Men think about sex every seven seconds, right? Not according to a new study that finds men ponder sleep and food as much as they do sex.
The median number of thoughts about sex by college-age men was 18 times a day to women's 10 times a day, the study found. But the men also thought about food and sleep proportionately more.
"In other words, there was nothing special about sexual thoughts," study researcher Terri Fisher, a psychologist at The Ohio State University, Mansfield, told LiveScience. "Males thought more about any of the health-related thoughts compared to females, not just thoughts about sex."
Sex on the brain
The "men think about sex every seven seconds" axiom is an urban legend, Fisher said. But there is little reliable research on how often men and women really do have sexual thoughts. Most studies have asked people to think back across their day or week and try to remember how many sex thoughts they had -- a method that doesn't always provide reliable results. [Top 10 Urban Legends]
Fisher and her colleagues instead asked 163 college women and 120 college men to carry around small golf-stroke tally counters. So they wouldn't be biased to think about sex, the students were told they'd be asked about health-related thoughts, Fisher said. Next, the researchers told 60 percent of the students to click the counter whenever they thought about sex. Others were instructed to tally their thoughts on food and sleep.
"The stereotype is that men think about sex constantly and women rarely [think about it]," Fisher said. But that's not what she and her colleagues found. There was a broad range in the number of sex thoughts, from several participants who recorded one thought a day, to a male participant who recorded 388 thoughts in a day. Factoring in the participant's sleep time, his 388 thoughts broke down to having a sexual thought every 158 seconds, Fisher said, still far fewer than the "every seven seconds" legend would suggest.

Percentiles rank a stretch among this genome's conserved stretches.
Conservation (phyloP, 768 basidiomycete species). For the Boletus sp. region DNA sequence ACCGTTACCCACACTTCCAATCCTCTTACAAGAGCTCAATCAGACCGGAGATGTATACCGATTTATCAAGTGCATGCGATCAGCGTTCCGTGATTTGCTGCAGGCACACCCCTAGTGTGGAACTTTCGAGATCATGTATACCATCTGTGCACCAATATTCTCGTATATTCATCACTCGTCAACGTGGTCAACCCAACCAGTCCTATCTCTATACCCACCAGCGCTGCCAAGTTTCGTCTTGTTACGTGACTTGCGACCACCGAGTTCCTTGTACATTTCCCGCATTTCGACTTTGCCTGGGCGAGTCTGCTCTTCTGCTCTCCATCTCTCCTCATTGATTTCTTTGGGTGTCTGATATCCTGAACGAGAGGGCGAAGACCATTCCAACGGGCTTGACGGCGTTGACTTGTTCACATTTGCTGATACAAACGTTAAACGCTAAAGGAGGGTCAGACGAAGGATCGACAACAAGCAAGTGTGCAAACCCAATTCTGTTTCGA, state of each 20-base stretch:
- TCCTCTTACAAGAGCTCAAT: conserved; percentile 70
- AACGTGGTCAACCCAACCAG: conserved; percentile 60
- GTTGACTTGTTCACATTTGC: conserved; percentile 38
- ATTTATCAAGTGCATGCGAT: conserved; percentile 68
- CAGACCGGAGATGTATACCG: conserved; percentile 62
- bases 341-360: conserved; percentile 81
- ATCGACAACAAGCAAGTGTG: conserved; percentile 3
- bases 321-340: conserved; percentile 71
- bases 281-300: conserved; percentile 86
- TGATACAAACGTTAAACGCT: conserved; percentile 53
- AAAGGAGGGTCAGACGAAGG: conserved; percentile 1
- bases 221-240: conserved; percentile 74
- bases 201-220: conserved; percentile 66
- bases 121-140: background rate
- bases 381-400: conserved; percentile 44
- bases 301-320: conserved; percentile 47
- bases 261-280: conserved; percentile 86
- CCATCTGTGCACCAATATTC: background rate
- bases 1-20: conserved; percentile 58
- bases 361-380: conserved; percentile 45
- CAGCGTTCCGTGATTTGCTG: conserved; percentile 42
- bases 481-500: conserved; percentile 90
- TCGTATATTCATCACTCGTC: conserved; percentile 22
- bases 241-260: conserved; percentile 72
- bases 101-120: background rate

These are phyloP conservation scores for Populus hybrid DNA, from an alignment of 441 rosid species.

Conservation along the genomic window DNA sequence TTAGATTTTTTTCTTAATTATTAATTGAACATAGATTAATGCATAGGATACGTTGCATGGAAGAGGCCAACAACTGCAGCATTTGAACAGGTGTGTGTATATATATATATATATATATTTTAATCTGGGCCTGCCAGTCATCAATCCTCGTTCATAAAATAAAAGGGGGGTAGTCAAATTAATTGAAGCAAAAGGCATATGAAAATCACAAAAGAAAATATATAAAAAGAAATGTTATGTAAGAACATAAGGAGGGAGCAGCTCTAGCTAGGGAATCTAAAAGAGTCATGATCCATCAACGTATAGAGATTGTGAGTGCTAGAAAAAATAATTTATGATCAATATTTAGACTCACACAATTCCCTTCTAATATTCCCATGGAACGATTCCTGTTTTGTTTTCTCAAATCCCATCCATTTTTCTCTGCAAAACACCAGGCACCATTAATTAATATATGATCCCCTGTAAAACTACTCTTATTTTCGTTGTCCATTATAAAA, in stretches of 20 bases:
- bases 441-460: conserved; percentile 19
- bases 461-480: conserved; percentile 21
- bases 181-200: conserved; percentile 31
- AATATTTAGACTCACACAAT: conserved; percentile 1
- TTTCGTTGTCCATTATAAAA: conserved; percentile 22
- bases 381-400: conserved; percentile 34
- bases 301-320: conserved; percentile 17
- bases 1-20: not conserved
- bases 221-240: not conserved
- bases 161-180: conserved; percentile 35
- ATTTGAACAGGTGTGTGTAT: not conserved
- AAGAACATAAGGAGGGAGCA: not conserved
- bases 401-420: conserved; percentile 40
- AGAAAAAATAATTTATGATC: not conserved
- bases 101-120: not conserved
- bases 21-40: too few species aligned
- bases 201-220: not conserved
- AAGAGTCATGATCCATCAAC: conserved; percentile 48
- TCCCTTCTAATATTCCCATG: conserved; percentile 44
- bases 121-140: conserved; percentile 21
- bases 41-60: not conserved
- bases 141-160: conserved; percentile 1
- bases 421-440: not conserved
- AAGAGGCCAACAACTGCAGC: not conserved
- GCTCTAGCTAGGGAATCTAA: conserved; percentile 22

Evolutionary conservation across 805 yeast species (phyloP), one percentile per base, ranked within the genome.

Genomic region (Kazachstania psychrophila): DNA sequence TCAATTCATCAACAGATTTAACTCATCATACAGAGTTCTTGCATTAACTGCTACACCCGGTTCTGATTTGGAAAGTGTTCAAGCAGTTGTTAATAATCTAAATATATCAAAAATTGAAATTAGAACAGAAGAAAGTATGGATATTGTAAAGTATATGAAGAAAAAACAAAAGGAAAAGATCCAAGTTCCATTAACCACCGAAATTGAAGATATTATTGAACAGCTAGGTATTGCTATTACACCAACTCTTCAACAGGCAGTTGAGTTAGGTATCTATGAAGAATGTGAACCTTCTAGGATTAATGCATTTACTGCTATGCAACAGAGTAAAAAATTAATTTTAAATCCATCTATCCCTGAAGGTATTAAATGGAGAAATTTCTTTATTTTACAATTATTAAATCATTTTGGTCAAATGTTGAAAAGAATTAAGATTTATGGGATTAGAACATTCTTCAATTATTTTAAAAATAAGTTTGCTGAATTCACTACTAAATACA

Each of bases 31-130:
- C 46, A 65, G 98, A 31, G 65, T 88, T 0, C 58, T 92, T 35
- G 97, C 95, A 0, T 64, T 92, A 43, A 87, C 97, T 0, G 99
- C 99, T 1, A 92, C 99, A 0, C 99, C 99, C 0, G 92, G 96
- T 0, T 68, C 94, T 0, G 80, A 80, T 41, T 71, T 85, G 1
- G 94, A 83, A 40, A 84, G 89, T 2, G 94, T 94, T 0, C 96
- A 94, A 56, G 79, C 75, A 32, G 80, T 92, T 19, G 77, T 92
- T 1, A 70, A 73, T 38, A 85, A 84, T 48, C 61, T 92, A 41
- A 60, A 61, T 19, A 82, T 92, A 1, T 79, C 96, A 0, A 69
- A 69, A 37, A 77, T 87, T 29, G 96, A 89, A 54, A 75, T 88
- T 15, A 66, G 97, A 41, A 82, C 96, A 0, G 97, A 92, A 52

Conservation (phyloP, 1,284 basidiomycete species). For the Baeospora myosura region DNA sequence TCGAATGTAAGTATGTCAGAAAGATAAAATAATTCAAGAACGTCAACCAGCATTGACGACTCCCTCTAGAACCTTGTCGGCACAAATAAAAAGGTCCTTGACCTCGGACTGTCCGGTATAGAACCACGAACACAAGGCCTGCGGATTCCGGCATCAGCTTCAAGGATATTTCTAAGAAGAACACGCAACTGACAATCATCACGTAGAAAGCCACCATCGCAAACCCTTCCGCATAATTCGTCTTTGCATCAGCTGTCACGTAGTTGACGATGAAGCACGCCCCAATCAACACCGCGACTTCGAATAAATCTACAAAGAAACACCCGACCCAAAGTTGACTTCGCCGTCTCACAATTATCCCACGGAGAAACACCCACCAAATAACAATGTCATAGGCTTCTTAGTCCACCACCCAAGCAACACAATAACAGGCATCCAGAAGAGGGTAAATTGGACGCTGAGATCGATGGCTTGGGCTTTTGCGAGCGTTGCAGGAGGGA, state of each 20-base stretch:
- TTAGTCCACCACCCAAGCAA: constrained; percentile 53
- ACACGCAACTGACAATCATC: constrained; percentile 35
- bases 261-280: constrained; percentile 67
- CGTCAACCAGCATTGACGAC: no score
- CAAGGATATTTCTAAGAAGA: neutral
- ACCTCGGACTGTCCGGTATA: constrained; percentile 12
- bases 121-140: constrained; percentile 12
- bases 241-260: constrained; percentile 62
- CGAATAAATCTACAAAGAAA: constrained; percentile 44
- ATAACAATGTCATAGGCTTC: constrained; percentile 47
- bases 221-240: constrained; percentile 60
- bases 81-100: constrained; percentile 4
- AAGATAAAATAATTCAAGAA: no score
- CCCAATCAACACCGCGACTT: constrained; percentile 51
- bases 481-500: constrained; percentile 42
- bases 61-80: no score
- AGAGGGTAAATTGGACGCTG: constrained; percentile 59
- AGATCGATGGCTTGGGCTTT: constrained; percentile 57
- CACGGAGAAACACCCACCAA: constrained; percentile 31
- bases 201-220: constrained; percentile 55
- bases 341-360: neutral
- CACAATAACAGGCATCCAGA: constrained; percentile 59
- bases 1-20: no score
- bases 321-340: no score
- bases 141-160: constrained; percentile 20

Sex, sleep and snacks
On average, Fisher wrote, the men in the study thought about sex slightly more than once each waking hour and women about half that. However, men paid no greater attention to sex than they did food and sleep, Fisher found. That difference could be a real one in which men are just more aware of their physical state at any given time, she said, or it could be that men are more comfortable clicking the tally counter to record their body-centric thoughts.
"There are stereotypes about women and sexuality and about women and food," Fisher said, and women who indicated on questionnaires that they cared more about what others thought about them were less likely to report food and sex-based thoughts. They were equally like to report their sleep-based thoughts, which aren't so subject to stereotypes, Fisher said. The finding suggests that women, but not men, are influenced by social desirability concerns in what they were thinking or what they would admit to thinking.
The study has limitations, including the fact that people tend not to have isolated thoughts. The data also doesn't show whether an individual thought is a one-second passing notion or a full-on 10-minute sexual fantasy. The study was limited to college students, but Fisher currently has research under way on adults ages 25 and up. She said she hopes to get to the truth of the sex difference stories that get passed around in popular culture.
"When people hear about some of these differences, I think sometimes they don't question it because it fits the stereotypes we have of men and women," Fisher said. "When you stop and take a closer look at the origins of some of these alleged differences, they sometimes have no empirical support."
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Stephanie Pappas is a contributing writer for Live Science, covering topics ranging from geoscience to archaeology to the human brain and behavior. She was previously a senior writer for Live Science but is now a freelancer based in Denver, Colorado, and regularly contributes to Scientific American and The Monitor, the monthly magazine of the American Psychological Association. Stephanie received a bachelor's degree in psychology from the University of South Carolina and a graduate certificate in science communication from the University of California, Santa Cruz.